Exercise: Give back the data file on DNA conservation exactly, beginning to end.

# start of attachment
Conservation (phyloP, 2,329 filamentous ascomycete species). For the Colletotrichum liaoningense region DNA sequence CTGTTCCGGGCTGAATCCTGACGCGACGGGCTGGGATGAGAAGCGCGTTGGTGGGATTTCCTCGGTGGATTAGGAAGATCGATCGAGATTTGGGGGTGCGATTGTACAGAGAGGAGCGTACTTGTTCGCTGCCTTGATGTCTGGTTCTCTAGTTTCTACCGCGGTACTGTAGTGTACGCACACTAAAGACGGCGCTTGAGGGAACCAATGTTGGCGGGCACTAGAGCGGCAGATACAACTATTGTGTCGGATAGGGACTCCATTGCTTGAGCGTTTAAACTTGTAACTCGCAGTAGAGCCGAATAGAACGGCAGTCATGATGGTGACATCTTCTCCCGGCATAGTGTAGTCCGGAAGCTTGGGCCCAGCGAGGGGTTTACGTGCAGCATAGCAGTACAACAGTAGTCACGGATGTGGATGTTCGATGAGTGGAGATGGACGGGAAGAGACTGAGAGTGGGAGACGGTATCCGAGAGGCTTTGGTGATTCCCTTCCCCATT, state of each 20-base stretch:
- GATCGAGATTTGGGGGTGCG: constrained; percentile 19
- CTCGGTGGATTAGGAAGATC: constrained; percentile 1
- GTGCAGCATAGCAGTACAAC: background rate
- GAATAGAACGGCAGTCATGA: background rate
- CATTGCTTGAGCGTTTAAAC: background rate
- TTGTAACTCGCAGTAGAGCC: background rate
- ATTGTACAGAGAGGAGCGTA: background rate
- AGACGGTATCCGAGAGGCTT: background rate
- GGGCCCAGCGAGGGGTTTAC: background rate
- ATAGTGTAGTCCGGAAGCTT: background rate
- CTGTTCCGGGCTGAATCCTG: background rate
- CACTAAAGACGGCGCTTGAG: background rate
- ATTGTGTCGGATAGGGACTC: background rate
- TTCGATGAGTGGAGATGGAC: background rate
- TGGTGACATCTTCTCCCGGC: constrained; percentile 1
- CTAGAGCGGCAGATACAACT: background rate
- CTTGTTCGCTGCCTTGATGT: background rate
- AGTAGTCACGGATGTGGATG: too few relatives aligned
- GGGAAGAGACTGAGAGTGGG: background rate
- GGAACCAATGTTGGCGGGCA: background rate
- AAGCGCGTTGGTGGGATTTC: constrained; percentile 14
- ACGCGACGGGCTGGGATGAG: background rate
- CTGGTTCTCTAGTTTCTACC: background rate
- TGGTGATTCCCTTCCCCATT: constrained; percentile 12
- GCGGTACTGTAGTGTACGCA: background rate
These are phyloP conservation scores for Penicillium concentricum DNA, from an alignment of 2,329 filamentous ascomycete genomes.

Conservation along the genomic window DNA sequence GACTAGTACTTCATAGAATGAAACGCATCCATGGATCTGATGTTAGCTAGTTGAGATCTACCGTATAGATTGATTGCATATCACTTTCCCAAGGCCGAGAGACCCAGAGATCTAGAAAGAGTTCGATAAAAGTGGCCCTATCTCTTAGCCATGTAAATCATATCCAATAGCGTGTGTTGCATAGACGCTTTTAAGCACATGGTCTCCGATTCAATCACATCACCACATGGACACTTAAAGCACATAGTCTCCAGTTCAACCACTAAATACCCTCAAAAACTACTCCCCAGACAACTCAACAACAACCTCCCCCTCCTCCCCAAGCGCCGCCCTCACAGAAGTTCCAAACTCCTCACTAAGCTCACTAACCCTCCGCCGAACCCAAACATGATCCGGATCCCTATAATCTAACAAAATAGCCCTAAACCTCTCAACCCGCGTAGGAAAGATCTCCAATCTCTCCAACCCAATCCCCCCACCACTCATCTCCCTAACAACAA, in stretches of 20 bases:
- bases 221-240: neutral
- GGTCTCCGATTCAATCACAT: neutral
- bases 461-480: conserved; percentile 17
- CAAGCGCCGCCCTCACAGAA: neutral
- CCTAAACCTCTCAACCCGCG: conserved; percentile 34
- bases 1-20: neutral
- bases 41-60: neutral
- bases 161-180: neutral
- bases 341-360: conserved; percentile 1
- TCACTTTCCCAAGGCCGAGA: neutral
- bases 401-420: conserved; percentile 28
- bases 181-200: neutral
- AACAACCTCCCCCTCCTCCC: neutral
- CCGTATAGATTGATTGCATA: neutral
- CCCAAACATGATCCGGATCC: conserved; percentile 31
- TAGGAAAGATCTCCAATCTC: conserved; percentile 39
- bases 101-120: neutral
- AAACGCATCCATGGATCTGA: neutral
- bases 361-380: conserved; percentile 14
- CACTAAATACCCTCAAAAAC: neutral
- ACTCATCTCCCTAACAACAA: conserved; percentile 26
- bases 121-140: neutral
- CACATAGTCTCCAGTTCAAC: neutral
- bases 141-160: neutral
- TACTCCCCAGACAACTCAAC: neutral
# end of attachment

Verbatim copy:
Conservation (phyloP, 2,329 filamentous ascomycete species). For the Colletotrichum liaoningense region DNA sequence CTGTTCCGGGCTGAATCCTGACGCGACGGGCTGGGATGAGAAGCGCGTTGGTGGGATTTCCTCGGTGGATTAGGAAGATCGATCGAGATTTGGGGGTGCGATTGTACAGAGAGGAGCGTACTTGTTCGCTGCCTTGATGTCTGGTTCTCTAGTTTCTACCGCGGTACTGTAGTGTACGCACACTAAAGACGGCGCTTGAGGGAACCAATGTTGGCGGGCACTAGAGCGGCAGATACAACTATTGTGTCGGATAGGGACTCCATTGCTTGAGCGTTTAAACTTGTAACTCGCAGTAGAGCCGAATAGAACGGCAGTCATGATGGTGACATCTTCTCCCGGCATAGTGTAGTCCGGAAGCTTGGGCCCAGCGAGGGGTTTACGTGCAGCATAGCAGTACAACAGTAGTCACGGATGTGGATGTTCGATGAGTGGAGATGGACGGGAAGAGACTGAGAGTGGGAGACGGTATCCGAGAGGCTTTGGTGATTCCCTTCCCCATT, state of each 20-base stretch:
- GATCGAGATTTGGGGGTGCG: constrained; percentile 19
- CTCGGTGGATTAGGAAGATC: constrained; percentile 1
- GTGCAGCATAGCAGTACAAC: background rate
- GAATAGAACGGCAGTCATGA: background rate
- CATTGCTTGAGCGTTTAAAC: background rate
- TTGTAACTCGCAGTAGAGCC: background rate
- ATTGTACAGAGAGGAGCGTA: background rate
- AGACGGTATCCGAGAGGCTT: background rate
- GGGCCCAGCGAGGGGTTTAC: background rate
- ATAGTGTAGTCCGGAAGCTT: background rate
- CTGTTCCGGGCTGAATCCTG: background rate
- CACTAAAGACGGCGCTTGAG: background rate
- ATTGTGTCGGATAGGGACTC: background rate
- TTCGATGAGTGGAGATGGAC: background rate
- TGGTGACATCTTCTCCCGGC: constrained; percentile 1
- CTAGAGCGGCAGATACAACT: background rate
- CTTGTTCGCTGCCTTGATGT: background rate
- AGTAGTCACGGATGTGGATG: too few relatives aligned
- GGGAAGAGACTGAGAGTGGG: background rate
- GGAACCAATGTTGGCGGGCA: background rate
- AAGCGCGTTGGTGGGATTTC: constrained; percentile 14
- ACGCGACGGGCTGGGATGAG: background rate
- CTGGTTCTCTAGTTTCTACC: background rate
- TGGTGATTCCCTTCCCCATT: constrained; percentile 12
- GCGGTACTGTAGTGTACGCA: background rate
These are phyloP conservation scores for Penicillium concentricum DNA, from an alignment of 2,329 filamentous ascomycete genomes.

Conservation along the genomic window DNA sequence GACTAGTACTTCATAGAATGAAACGCATCCATGGATCTGATGTTAGCTAGTTGAGATCTACCGTATAGATTGATTGCATATCACTTTCCCAAGGCCGAGAGACCCAGAGATCTAGAAAGAGTTCGATAAAAGTGGCCCTATCTCTTAGCCATGTAAATCATATCCAATAGCGTGTGTTGCATAGACGCTTTTAAGCACATGGTCTCCGATTCAATCACATCACCACATGGACACTTAAAGCACATAGTCTCCAGTTCAACCACTAAATACCCTCAAAAACTACTCCCCAGACAACTCAACAACAACCTCCCCCTCCTCCCCAAGCGCCGCCCTCACAGAAGTTCCAAACTCCTCACTAAGCTCACTAACCCTCCGCCGAACCCAAACATGATCCGGATCCCTATAATCTAACAAAATAGCCCTAAACCTCTCAACCCGCGTAGGAAAGATCTCCAATCTCTCCAACCCAATCCCCCCACCACTCATCTCCCTAACAACAA, in stretches of 20 bases:
- bases 221-240: neutral
- GGTCTCCGATTCAATCACAT: neutral
- bases 461-480: conserved; percentile 17
- CAAGCGCCGCCCTCACAGAA: neutral
- CCTAAACCTCTCAACCCGCG: conserved; percentile 34
- bases 1-20: neutral
- bases 41-60: neutral
- bases 161-180: neutral
- bases 341-360: conserved; percentile 1
- TCACTTTCCCAAGGCCGAGA: neutral
- bases 401-420: conserved; percentile 28
- bases 181-200: neutral
- AACAACCTCCCCCTCCTCCC: neutral
- CCGTATAGATTGATTGCATA: neutral
- CCCAAACATGATCCGGATCC: conserved; percentile 31
- TAGGAAAGATCTCCAATCTC: conserved; percentile 39
- bases 101-120: neutral
- AAACGCATCCATGGATCTGA: neutral
- bases 361-380: conserved; percentile 14
- CACTAAATACCCTCAAAAAC: neutral
- ACTCATCTCCCTAACAACAA: conserved; percentile 26
- bases 121-140: neutral
- CACATAGTCTCCAGTTCAAC: neutral
- bases 141-160: neutral
- TACTCCCCAGACAACTCAAC: neutral